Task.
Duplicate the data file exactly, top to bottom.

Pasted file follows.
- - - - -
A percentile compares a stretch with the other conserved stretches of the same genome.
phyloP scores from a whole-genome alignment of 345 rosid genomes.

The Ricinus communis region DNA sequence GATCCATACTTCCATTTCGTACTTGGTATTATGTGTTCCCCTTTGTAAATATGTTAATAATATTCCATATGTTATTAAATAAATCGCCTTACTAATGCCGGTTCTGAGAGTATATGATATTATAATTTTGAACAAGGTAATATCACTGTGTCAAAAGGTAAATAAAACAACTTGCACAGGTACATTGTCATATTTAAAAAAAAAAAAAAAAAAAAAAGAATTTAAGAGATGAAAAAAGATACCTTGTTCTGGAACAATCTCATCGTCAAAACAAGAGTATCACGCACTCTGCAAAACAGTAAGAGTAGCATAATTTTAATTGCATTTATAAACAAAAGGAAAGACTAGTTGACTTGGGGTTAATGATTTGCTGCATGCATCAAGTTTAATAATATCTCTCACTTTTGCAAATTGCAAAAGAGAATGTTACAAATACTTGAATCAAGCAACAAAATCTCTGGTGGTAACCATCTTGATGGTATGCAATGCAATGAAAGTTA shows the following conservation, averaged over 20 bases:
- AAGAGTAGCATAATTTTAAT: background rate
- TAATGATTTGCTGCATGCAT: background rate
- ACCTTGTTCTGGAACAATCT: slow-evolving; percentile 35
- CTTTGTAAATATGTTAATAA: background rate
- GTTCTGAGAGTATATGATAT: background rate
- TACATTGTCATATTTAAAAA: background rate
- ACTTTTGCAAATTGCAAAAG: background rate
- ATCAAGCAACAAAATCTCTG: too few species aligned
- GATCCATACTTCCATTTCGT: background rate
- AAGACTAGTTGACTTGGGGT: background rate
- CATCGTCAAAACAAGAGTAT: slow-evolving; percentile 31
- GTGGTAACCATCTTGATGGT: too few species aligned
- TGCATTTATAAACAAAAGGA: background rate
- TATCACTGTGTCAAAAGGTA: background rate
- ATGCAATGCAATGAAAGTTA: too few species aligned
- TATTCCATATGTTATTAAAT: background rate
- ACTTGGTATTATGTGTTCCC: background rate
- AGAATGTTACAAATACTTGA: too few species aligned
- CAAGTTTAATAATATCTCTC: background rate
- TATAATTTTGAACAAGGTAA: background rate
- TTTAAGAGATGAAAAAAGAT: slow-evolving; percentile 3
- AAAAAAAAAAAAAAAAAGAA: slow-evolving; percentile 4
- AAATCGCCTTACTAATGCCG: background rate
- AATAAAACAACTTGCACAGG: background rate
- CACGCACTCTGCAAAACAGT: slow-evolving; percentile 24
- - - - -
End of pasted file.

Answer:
A percentile compares a stretch with the other conserved stretches of the same genome.
phyloP scores from a whole-genome alignment of 345 rosid genomes.

The Ricinus communis region DNA sequence GATCCATACTTCCATTTCGTACTTGGTATTATGTGTTCCCCTTTGTAAATATGTTAATAATATTCCATATGTTATTAAATAAATCGCCTTACTAATGCCGGTTCTGAGAGTATATGATATTATAATTTTGAACAAGGTAATATCACTGTGTCAAAAGGTAAATAAAACAACTTGCACAGGTACATTGTCATATTTAAAAAAAAAAAAAAAAAAAAAAGAATTTAAGAGATGAAAAAAGATACCTTGTTCTGGAACAATCTCATCGTCAAAACAAGAGTATCACGCACTCTGCAAAACAGTAAGAGTAGCATAATTTTAATTGCATTTATAAACAAAAGGAAAGACTAGTTGACTTGGGGTTAATGATTTGCTGCATGCATCAAGTTTAATAATATCTCTCACTTTTGCAAATTGCAAAAGAGAATGTTACAAATACTTGAATCAAGCAACAAAATCTCTGGTGGTAACCATCTTGATGGTATGCAATGCAATGAAAGTTA shows the following conservation, averaged over 20 bases:
- AAGAGTAGCATAATTTTAAT: background rate
- TAATGATTTGCTGCATGCAT: background rate
- ACCTTGTTCTGGAACAATCT: slow-evolving; percentile 35
- CTTTGTAAATATGTTAATAA: background rate
- GTTCTGAGAGTATATGATAT: background rate
- TACATTGTCATATTTAAAAA: background rate
- ACTTTTGCAAATTGCAAAAG: background rate
- ATCAAGCAACAAAATCTCTG: too few species aligned
- GATCCATACTTCCATTTCGT: background rate
- AAGACTAGTTGACTTGGGGT: background rate
- CATCGTCAAAACAAGAGTAT: slow-evolving; percentile 31
- GTGGTAACCATCTTGATGGT: too few species aligned
- TGCATTTATAAACAAAAGGA: background rate
- TATCACTGTGTCAAAAGGTA: background rate
- ATGCAATGCAATGAAAGTTA: too few species aligned
- TATTCCATATGTTATTAAAT: background rate
- ACTTGGTATTATGTGTTCCC: background rate
- AGAATGTTACAAATACTTGA: too few species aligned
- CAAGTTTAATAATATCTCTC: background rate
- TATAATTTTGAACAAGGTAA: background rate
- TTTAAGAGATGAAAAAAGAT: slow-evolving; percentile 3
- AAAAAAAAAAAAAAAAAGAA: slow-evolving; percentile 4
- AAATCGCCTTACTAATGCCG: background rate
- AATAAAACAACTTGCACAGG: background rate
- CACGCACTCTGCAAAACAGT: slow-evolving; percentile 24